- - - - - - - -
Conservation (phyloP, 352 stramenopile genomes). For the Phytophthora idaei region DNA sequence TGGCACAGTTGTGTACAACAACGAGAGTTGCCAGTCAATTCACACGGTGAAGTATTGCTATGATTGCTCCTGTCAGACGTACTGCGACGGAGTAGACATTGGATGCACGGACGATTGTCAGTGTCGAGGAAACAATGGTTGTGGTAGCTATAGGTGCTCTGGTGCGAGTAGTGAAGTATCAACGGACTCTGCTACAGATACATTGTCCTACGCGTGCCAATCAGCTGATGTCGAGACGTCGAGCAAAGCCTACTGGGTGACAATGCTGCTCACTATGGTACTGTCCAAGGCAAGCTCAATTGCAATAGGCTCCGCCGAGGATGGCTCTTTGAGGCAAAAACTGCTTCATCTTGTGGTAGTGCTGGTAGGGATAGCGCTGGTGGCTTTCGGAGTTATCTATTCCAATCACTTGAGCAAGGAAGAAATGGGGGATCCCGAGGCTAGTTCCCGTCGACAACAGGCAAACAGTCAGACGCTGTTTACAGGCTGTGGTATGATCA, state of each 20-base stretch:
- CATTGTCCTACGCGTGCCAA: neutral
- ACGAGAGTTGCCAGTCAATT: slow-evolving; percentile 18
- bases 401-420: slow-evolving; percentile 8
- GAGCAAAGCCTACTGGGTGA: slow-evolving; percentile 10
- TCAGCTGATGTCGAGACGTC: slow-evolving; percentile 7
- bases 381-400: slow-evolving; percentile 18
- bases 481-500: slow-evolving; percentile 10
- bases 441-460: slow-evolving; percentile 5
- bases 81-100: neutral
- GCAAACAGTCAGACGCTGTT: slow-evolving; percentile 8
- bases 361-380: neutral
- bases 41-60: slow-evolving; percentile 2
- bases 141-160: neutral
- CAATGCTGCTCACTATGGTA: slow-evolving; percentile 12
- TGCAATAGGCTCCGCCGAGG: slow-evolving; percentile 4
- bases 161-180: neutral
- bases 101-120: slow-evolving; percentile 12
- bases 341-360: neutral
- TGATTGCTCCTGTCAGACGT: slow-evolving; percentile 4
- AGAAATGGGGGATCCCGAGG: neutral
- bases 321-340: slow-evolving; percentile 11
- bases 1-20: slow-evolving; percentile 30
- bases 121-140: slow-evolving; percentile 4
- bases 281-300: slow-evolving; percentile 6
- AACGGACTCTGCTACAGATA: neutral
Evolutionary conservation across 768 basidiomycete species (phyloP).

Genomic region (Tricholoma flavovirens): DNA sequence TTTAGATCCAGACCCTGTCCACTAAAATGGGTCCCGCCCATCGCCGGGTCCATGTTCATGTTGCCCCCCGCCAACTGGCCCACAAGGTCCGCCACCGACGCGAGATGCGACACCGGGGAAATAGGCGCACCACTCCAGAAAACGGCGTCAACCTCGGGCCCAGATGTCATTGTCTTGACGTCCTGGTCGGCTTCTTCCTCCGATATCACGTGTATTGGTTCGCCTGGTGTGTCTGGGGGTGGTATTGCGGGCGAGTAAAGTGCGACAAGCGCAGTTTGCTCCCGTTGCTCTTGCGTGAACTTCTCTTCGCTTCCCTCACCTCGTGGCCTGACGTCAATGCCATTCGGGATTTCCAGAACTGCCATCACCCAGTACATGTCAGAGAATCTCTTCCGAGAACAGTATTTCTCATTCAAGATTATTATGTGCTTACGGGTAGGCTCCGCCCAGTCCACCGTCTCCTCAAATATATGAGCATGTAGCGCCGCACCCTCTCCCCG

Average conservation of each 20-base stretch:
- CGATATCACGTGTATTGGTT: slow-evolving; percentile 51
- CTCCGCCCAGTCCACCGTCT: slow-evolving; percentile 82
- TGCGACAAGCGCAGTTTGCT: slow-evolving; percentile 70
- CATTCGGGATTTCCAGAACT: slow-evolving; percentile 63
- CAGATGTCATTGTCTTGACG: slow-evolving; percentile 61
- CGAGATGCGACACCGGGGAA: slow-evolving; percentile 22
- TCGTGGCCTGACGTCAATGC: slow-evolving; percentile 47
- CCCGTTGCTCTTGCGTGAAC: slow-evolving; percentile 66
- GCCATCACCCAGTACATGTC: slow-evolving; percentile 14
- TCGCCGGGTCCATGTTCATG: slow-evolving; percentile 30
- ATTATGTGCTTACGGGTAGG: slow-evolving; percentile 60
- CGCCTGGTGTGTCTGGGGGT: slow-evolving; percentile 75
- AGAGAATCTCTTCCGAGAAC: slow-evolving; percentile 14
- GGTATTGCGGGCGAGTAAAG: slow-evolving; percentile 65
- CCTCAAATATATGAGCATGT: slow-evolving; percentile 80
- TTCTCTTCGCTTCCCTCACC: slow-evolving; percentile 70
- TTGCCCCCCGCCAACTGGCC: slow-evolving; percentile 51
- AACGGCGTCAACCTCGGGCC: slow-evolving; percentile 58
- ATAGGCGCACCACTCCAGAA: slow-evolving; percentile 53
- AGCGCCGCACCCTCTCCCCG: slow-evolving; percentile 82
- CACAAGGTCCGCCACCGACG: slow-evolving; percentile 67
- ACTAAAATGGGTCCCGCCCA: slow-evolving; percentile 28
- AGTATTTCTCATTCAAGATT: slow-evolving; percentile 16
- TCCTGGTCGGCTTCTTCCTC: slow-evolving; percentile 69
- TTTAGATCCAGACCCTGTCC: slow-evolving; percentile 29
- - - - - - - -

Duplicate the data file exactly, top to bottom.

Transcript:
Conservation (phyloP, 352 stramenopile genomes). For the Phytophthora idaei region DNA sequence TGGCACAGTTGTGTACAACAACGAGAGTTGCCAGTCAATTCACACGGTGAAGTATTGCTATGATTGCTCCTGTCAGACGTACTGCGACGGAGTAGACATTGGATGCACGGACGATTGTCAGTGTCGAGGAAACAATGGTTGTGGTAGCTATAGGTGCTCTGGTGCGAGTAGTGAAGTATCAACGGACTCTGCTACAGATACATTGTCCTACGCGTGCCAATCAGCTGATGTCGAGACGTCGAGCAAAGCCTACTGGGTGACAATGCTGCTCACTATGGTACTGTCCAAGGCAAGCTCAATTGCAATAGGCTCCGCCGAGGATGGCTCTTTGAGGCAAAAACTGCTTCATCTTGTGGTAGTGCTGGTAGGGATAGCGCTGGTGGCTTTCGGAGTTATCTATTCCAATCACTTGAGCAAGGAAGAAATGGGGGATCCCGAGGCTAGTTCCCGTCGACAACAGGCAAACAGTCAGACGCTGTTTACAGGCTGTGGTATGATCA, state of each 20-base stretch:
- CATTGTCCTACGCGTGCCAA: neutral
- ACGAGAGTTGCCAGTCAATT: slow-evolving; percentile 18
- bases 401-420: slow-evolving; percentile 8
- GAGCAAAGCCTACTGGGTGA: slow-evolving; percentile 10
- TCAGCTGATGTCGAGACGTC: slow-evolving; percentile 7
- bases 381-400: slow-evolving; percentile 18
- bases 481-500: slow-evolving; percentile 10
- bases 441-460: slow-evolving; percentile 5
- bases 81-100: neutral
- GCAAACAGTCAGACGCTGTT: slow-evolving; percentile 8
- bases 361-380: neutral
- bases 41-60: slow-evolving; percentile 2
- bases 141-160: neutral
- CAATGCTGCTCACTATGGTA: slow-evolving; percentile 12
- TGCAATAGGCTCCGCCGAGG: slow-evolving; percentile 4
- bases 161-180: neutral
- bases 101-120: slow-evolving; percentile 12
- bases 341-360: neutral
- TGATTGCTCCTGTCAGACGT: slow-evolving; percentile 4
- AGAAATGGGGGATCCCGAGG: neutral
- bases 321-340: slow-evolving; percentile 11
- bases 1-20: slow-evolving; percentile 30
- bases 121-140: slow-evolving; percentile 4
- bases 281-300: slow-evolving; percentile 6
- AACGGACTCTGCTACAGATA: neutral
Evolutionary conservation across 768 basidiomycete species (phyloP).

Genomic region (Tricholoma flavovirens): DNA sequence TTTAGATCCAGACCCTGTCCACTAAAATGGGTCCCGCCCATCGCCGGGTCCATGTTCATGTTGCCCCCCGCCAACTGGCCCACAAGGTCCGCCACCGACGCGAGATGCGACACCGGGGAAATAGGCGCACCACTCCAGAAAACGGCGTCAACCTCGGGCCCAGATGTCATTGTCTTGACGTCCTGGTCGGCTTCTTCCTCCGATATCACGTGTATTGGTTCGCCTGGTGTGTCTGGGGGTGGTATTGCGGGCGAGTAAAGTGCGACAAGCGCAGTTTGCTCCCGTTGCTCTTGCGTGAACTTCTCTTCGCTTCCCTCACCTCGTGGCCTGACGTCAATGCCATTCGGGATTTCCAGAACTGCCATCACCCAGTACATGTCAGAGAATCTCTTCCGAGAACAGTATTTCTCATTCAAGATTATTATGTGCTTACGGGTAGGCTCCGCCCAGTCCACCGTCTCCTCAAATATATGAGCATGTAGCGCCGCACCCTCTCCCCG

Average conservation of each 20-base stretch:
- CGATATCACGTGTATTGGTT: slow-evolving; percentile 51
- CTCCGCCCAGTCCACCGTCT: slow-evolving; percentile 82
- TGCGACAAGCGCAGTTTGCT: slow-evolving; percentile 70
- CATTCGGGATTTCCAGAACT: slow-evolving; percentile 63
- CAGATGTCATTGTCTTGACG: slow-evolving; percentile 61
- CGAGATGCGACACCGGGGAA: slow-evolving; percentile 22
- TCGTGGCCTGACGTCAATGC: slow-evolving; percentile 47
- CCCGTTGCTCTTGCGTGAAC: slow-evolving; percentile 66
- GCCATCACCCAGTACATGTC: slow-evolving; percentile 14
- TCGCCGGGTCCATGTTCATG: slow-evolving; percentile 30
- ATTATGTGCTTACGGGTAGG: slow-evolving; percentile 60
- CGCCTGGTGTGTCTGGGGGT: slow-evolving; percentile 75
- AGAGAATCTCTTCCGAGAAC: slow-evolving; percentile 14
- GGTATTGCGGGCGAGTAAAG: slow-evolving; percentile 65
- CCTCAAATATATGAGCATGT: slow-evolving; percentile 80
- TTCTCTTCGCTTCCCTCACC: slow-evolving; percentile 70
- TTGCCCCCCGCCAACTGGCC: slow-evolving; percentile 51
- AACGGCGTCAACCTCGGGCC: slow-evolving; percentile 58
- ATAGGCGCACCACTCCAGAA: slow-evolving; percentile 53
- AGCGCCGCACCCTCTCCCCG: slow-evolving; percentile 82
- CACAAGGTCCGCCACCGACG: slow-evolving; percentile 67
- ACTAAAATGGGTCCCGCCCA: slow-evolving; percentile 28
- AGTATTTCTCATTCAAGATT: slow-evolving; percentile 16
- TCCTGGTCGGCTTCTTCCTC: slow-evolving; percentile 69
- TTTAGATCCAGACCCTGTCC: slow-evolving; percentile 29